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Coworking Office Model Goes Mainstream

Evolution or revolution? The commercial office space sector continues to experience a fundamental shift in design and space utilization as more and more organizations seek to reduce overhead costs. The traditional model, perimeter private offices surrounding a large bullpen area, was for decades, the preferred model. It was deemed highly efficient in function by maximizing floor space utilization  while, at the same time, providing a modicum of privacy for bullpen employees. However, in the never ending quest to minimize overhead costs, many organizations opted to allow employees to work from home. This strategy did, in fact, significantly reduce the amount of leased space required to run a business and, initially, was well received by employees. This model appeared to be a win-win for both the employee and employer.  But, over time, work from home employees began to feel isolated and disconnected from their peers and their employers. The missing piece was, as Tony Hsieh, CEO of Zappos calls it, “serendipitous encounters” with colleagues.  Collaborative workspaces, as it turns out, allow for the sharing of ideas, generates positive organizational energy and promotes a sense of connectivity to an organization.  These are all positive work environment elements but, bringing every employee back to the corporate office is at odds with the corporate mantra of overhead cost reduction. What to do?

One answer is the growing trend to coworking office layouts. In this model, the walled-in office of the past is replaced by open floor plans and common areas often shared with a number of different employers. This model also has the benefit of allowing young startup companies, especially tech driven startups and freelancers, to lease office space at very affordable rates. In some national models, tenants can lease space in units as low as one hour a day! Tenants pay for only the space they need and use. The trade off for affordability and convenience is a lack of privacy and confidentiality.  However, developers of this model, and there are a growing number in large markets, are addressing these issues by adding small privacy areas to the open floor plan and “selling” the usage on an hour by hour basis.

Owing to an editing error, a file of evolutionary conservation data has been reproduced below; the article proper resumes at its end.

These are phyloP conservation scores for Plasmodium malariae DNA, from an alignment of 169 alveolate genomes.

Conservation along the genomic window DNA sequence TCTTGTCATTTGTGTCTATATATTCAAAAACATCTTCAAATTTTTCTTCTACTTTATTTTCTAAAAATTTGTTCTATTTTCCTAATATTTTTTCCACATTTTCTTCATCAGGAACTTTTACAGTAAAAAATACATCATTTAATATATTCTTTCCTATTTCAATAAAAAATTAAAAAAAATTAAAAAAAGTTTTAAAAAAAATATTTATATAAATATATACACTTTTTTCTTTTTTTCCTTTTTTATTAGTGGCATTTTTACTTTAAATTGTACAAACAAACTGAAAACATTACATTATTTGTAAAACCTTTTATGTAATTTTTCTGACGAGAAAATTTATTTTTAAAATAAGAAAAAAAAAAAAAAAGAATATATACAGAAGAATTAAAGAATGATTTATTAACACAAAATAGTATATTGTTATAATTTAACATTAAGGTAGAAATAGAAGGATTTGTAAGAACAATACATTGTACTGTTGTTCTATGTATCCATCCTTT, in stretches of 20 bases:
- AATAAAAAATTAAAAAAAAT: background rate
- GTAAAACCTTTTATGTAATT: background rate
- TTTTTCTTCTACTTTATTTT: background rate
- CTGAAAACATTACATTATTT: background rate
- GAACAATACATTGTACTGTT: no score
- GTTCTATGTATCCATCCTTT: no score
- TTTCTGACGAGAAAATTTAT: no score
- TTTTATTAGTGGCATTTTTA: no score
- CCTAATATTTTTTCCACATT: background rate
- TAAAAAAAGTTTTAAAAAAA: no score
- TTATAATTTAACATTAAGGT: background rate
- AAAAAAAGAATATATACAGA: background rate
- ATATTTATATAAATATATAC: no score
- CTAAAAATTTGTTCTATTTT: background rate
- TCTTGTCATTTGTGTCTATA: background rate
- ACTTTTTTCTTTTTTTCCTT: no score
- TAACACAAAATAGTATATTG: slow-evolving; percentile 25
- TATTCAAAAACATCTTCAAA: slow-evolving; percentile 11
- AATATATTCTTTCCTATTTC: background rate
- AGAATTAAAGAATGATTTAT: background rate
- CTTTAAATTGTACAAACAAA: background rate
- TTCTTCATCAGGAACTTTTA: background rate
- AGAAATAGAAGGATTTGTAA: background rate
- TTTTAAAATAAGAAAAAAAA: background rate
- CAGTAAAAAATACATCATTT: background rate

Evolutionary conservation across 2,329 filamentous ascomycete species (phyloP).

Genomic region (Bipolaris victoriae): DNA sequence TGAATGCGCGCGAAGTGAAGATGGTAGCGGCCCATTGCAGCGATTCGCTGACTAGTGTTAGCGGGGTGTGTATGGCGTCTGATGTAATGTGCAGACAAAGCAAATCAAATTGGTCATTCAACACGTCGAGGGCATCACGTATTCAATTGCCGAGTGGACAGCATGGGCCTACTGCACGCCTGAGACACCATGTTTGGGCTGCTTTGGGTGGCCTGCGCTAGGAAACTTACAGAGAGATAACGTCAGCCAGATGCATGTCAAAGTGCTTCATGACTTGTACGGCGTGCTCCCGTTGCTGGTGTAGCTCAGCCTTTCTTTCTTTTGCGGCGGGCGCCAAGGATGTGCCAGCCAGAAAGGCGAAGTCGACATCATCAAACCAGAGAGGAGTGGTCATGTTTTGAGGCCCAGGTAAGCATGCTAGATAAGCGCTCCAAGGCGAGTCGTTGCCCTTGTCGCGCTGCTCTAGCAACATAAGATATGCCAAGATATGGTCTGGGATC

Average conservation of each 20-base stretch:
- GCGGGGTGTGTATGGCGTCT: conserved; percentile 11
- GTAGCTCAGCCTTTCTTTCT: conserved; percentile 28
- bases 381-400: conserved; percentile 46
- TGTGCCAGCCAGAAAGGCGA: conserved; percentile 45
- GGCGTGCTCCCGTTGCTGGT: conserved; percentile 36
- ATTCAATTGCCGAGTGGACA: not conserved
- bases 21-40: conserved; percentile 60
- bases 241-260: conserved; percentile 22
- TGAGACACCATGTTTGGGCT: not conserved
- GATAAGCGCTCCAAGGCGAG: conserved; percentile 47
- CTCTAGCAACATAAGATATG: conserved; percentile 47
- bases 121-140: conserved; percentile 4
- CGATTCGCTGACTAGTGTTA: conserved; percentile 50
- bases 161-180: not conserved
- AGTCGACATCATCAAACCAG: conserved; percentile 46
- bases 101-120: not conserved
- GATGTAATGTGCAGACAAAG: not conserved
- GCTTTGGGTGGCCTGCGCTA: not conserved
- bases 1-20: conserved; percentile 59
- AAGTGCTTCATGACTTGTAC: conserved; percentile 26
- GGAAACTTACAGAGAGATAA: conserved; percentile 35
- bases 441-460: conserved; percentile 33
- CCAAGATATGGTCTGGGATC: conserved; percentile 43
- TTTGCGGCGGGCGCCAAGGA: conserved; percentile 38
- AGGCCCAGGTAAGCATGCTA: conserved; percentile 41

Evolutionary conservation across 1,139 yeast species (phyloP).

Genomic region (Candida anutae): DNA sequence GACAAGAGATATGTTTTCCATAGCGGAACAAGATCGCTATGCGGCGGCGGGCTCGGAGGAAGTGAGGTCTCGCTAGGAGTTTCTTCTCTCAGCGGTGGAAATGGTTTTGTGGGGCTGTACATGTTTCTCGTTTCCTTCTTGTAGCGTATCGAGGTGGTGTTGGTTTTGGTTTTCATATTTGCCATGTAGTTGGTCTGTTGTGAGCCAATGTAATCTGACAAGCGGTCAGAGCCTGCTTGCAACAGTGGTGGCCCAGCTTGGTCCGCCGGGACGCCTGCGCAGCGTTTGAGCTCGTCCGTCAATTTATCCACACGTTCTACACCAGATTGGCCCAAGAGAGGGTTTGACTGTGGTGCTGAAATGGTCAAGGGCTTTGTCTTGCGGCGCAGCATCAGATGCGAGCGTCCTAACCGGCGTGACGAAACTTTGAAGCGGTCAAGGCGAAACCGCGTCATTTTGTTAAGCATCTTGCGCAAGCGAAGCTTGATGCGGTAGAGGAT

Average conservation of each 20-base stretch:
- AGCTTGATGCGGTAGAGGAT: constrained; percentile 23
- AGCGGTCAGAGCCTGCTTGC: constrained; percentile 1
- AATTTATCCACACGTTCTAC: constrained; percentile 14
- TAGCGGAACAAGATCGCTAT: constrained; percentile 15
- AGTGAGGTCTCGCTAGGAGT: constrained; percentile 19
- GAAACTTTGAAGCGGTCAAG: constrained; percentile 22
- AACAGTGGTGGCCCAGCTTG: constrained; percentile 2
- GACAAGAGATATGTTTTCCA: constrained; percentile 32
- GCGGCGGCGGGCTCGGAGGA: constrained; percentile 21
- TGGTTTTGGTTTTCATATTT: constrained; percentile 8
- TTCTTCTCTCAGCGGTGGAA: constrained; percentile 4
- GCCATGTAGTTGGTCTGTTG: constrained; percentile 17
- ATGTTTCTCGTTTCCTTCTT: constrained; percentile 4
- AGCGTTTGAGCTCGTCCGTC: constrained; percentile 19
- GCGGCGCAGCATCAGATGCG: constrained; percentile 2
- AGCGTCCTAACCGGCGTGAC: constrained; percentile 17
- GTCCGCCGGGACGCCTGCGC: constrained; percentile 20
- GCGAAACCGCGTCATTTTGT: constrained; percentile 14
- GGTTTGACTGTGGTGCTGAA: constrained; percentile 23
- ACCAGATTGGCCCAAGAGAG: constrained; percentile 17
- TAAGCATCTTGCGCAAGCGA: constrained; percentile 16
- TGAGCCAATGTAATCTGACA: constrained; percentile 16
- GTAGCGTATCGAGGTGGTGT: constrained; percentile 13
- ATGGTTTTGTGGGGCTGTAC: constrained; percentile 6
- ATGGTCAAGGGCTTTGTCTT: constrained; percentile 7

Technology has ushered in a new age of entrepreneurism and popularized the concept of “start up.” With rents in many of the large markets prohibitively expense, the marketplace has made the adjustment, as it always does, and developed a model that successfully combines need, affordability and profit for both the tenant and developer. This model is here to stay.

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